Wednesday, August 14, 2019

Review: Agrippina: The Most Extraordinary Woman of the Roman World by Emma Southon

Title: Agrippina: The Most Extraordinary Woman of the Roman World
Author: Emma Southon
Publication: August 6th 2019 by Pegasus Books
Genre: Nonfiction, History, Ancient History
Purchase it on: Amazon | Barnes & Noble | Book Depository | Google | Kobo
Rating: 1/5(DNF)

In her own time, she was recognized as a woman of unparalleled power. Beautiful and intelligent, she was portrayed as alternately a ruthless murderer and helpless victim, the most loving mother and the most powerful woman of the Roman empire, using sex, motherhood, manipulation, and violence to get her way, and single-minded in her pursuit of power for herself and her son, Nero.

This book follows Agrippina as a daughter, born in Cologne, to the expected heir to Augustus’s throne; as a sister to Caligula who raped his sisters and showered them with honors until they attempted rebellion against him and were exiled; as a seductive niece and then wife to Claudius who gave her access to near unlimited power; and then as a mother to Nero—who adored her until he had her assassinated.

Through senatorial political intrigue, assassination attempts, and exile to a small island, to the heights of imperial power, thrones, and golden cloaks and games and adoration, Agrippina scaled the absolute limits of female power in Rome. Her biography is also the story of the first Roman imperial family—the Julio-Claudians—and of the glory and corruption of the empire itself.

Agrippina: The Most Extraordinary Woman of the Roman World was one of those books where I could say what the fuck did I just read. It started out good enough and I was genuinely liking the beginning but it wasn't long until I started losing interest in this book and getting pretty frustrated, which is a real shame because I was very much looking forward to this book. And it wasn't a cheap one to buy. I did learn more, which was great but I wish I had enjoyed it more in general as well.

I had only 120 pages left but I just couldn't bother with this book anymore so it was a DNF for me. I figured my opinion wasn't going to change anymore and I'd rather focus on books that I'd enjoy more. With that said, the thing that put me off the most was the informal way this book was written. I'm not saying this is a bad thing because sometimes it was pretty funny the way the author would say or explain certain things but sometimes it was a little too much.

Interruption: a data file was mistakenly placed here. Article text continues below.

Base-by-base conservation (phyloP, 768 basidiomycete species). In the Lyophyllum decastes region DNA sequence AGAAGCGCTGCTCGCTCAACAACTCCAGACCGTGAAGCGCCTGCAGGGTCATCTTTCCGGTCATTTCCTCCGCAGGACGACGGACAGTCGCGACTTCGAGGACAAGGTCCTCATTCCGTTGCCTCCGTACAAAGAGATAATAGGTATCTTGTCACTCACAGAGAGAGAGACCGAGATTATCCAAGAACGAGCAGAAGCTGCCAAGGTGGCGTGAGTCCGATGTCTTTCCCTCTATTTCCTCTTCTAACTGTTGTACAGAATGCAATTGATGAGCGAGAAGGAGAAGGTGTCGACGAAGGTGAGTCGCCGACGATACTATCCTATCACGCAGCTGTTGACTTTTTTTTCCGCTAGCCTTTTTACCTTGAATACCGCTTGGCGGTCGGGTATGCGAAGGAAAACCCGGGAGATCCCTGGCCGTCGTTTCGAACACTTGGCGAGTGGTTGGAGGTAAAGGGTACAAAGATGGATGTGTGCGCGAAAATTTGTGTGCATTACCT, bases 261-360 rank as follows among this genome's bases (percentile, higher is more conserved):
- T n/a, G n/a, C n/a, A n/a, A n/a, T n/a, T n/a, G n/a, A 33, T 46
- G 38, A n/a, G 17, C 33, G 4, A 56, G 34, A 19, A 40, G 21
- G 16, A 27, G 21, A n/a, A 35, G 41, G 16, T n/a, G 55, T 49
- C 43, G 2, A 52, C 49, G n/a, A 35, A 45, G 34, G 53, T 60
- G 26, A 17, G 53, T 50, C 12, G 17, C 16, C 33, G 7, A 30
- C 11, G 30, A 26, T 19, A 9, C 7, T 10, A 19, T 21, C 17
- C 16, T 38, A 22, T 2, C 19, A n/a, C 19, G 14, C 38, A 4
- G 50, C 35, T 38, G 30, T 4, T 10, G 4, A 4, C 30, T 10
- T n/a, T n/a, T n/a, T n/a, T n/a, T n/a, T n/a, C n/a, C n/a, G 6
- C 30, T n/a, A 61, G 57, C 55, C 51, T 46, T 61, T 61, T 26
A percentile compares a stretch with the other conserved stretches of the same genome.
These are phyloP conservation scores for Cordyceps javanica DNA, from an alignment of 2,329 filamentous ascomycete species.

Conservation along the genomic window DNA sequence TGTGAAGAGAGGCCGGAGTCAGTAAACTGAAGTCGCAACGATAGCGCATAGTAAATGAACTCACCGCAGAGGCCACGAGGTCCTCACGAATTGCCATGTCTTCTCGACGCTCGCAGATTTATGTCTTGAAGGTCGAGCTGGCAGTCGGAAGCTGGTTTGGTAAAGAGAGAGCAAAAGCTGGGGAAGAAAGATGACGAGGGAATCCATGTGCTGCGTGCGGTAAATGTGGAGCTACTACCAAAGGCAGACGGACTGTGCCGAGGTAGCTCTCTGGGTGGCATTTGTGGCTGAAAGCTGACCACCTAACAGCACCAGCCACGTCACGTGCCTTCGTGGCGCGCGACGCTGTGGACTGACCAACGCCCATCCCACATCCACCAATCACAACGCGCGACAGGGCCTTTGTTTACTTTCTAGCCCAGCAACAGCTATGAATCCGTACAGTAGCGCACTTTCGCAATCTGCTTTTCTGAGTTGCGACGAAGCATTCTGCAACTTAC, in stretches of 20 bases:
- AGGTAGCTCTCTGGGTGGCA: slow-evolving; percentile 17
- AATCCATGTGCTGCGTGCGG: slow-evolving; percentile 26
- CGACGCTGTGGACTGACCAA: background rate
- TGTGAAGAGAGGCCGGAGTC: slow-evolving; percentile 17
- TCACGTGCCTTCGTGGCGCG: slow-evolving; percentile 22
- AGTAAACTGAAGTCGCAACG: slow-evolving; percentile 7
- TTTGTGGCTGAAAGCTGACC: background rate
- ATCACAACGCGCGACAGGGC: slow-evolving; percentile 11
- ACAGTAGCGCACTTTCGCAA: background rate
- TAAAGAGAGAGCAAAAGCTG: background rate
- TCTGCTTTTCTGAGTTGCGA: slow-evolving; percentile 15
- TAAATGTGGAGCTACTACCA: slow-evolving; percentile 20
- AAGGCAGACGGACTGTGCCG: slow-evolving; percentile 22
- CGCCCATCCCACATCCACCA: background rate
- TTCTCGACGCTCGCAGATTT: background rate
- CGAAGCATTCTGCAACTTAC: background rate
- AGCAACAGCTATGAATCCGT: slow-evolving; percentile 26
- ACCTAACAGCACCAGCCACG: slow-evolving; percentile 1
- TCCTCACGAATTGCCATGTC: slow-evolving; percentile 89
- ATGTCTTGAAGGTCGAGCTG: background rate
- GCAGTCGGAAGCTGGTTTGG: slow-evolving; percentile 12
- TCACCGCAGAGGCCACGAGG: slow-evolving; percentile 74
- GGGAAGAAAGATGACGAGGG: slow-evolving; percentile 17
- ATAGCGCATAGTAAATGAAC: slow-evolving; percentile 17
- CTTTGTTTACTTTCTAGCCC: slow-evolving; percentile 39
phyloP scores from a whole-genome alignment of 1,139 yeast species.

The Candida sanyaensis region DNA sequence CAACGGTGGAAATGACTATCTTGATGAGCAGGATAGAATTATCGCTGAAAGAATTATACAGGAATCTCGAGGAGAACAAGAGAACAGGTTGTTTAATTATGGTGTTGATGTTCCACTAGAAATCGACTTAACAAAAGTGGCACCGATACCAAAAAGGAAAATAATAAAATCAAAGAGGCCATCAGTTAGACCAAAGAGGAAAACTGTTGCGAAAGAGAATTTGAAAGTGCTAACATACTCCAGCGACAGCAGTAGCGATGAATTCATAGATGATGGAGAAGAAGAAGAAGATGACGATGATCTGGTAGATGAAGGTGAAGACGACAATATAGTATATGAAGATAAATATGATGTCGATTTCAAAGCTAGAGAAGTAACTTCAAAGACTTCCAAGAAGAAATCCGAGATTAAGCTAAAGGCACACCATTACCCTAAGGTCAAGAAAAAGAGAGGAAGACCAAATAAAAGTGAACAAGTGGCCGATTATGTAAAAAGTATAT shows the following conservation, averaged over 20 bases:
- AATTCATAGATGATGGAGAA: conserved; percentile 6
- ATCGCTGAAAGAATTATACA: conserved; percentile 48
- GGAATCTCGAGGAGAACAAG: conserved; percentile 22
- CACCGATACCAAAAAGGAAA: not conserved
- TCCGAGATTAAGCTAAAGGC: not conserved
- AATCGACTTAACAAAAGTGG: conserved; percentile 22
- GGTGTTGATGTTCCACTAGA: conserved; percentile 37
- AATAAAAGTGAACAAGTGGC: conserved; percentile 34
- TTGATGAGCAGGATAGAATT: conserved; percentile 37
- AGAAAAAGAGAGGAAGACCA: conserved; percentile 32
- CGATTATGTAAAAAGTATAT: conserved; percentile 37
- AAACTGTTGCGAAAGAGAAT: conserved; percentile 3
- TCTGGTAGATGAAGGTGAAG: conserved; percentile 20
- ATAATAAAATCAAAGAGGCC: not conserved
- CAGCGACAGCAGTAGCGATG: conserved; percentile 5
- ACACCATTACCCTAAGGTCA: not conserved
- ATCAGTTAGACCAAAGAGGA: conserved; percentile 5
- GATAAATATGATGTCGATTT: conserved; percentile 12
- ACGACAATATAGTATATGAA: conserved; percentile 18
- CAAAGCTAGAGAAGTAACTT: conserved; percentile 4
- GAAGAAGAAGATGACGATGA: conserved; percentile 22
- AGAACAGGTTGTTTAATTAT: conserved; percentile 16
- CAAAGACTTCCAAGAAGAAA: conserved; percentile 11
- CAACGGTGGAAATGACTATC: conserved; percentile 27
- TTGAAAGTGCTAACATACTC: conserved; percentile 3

Another thing that bothered me was the weird swearing. I don't mind swearing at all no matter if it's in fiction or nonfiction but again after a while it just became too damn much. Also, the repetitive use of the word bonking (which means fucking for those who don't know) was also becoming quite annoying. This may be a personal thing but I prefer the word fucking or literally any other synonym. Honestly, it made me want to scream.

Did I learn more about Agrippina's life and ancient Rome in general? Yes. But was it worth it? Not so much, unfortunately. I totally get what the author was going for, though. But to me it just fell flat. I guess I prefer my nonfiction books a little less informal and a little more academic.  


  1. Oh no! I thought you were going to say it blew you away with how good it was!

  2. Ugh, too bad! I think the informal writing style would have bothered me, too.

  3. Oh no! I's sorry to hear that it was a no go for you. Hope your next read is much better for you.

  4. It was really weird, but I get why it was done.

  5. I thought so too when I first started it :(

  6. Man! That is so disappointing! I have read a few books that have left me feeling the same way. I hope that you love your next read, Stephanie. :)

  7. Ah I am sorry that this one disappointed you so much, especially as you were anticipating it so much >.> I hate when that happens. It sounds like the writing style just didn't vibe well for you...

    Olivia-S @ Olivia's Catastrophe

  8. At least I know to avoid this author now.


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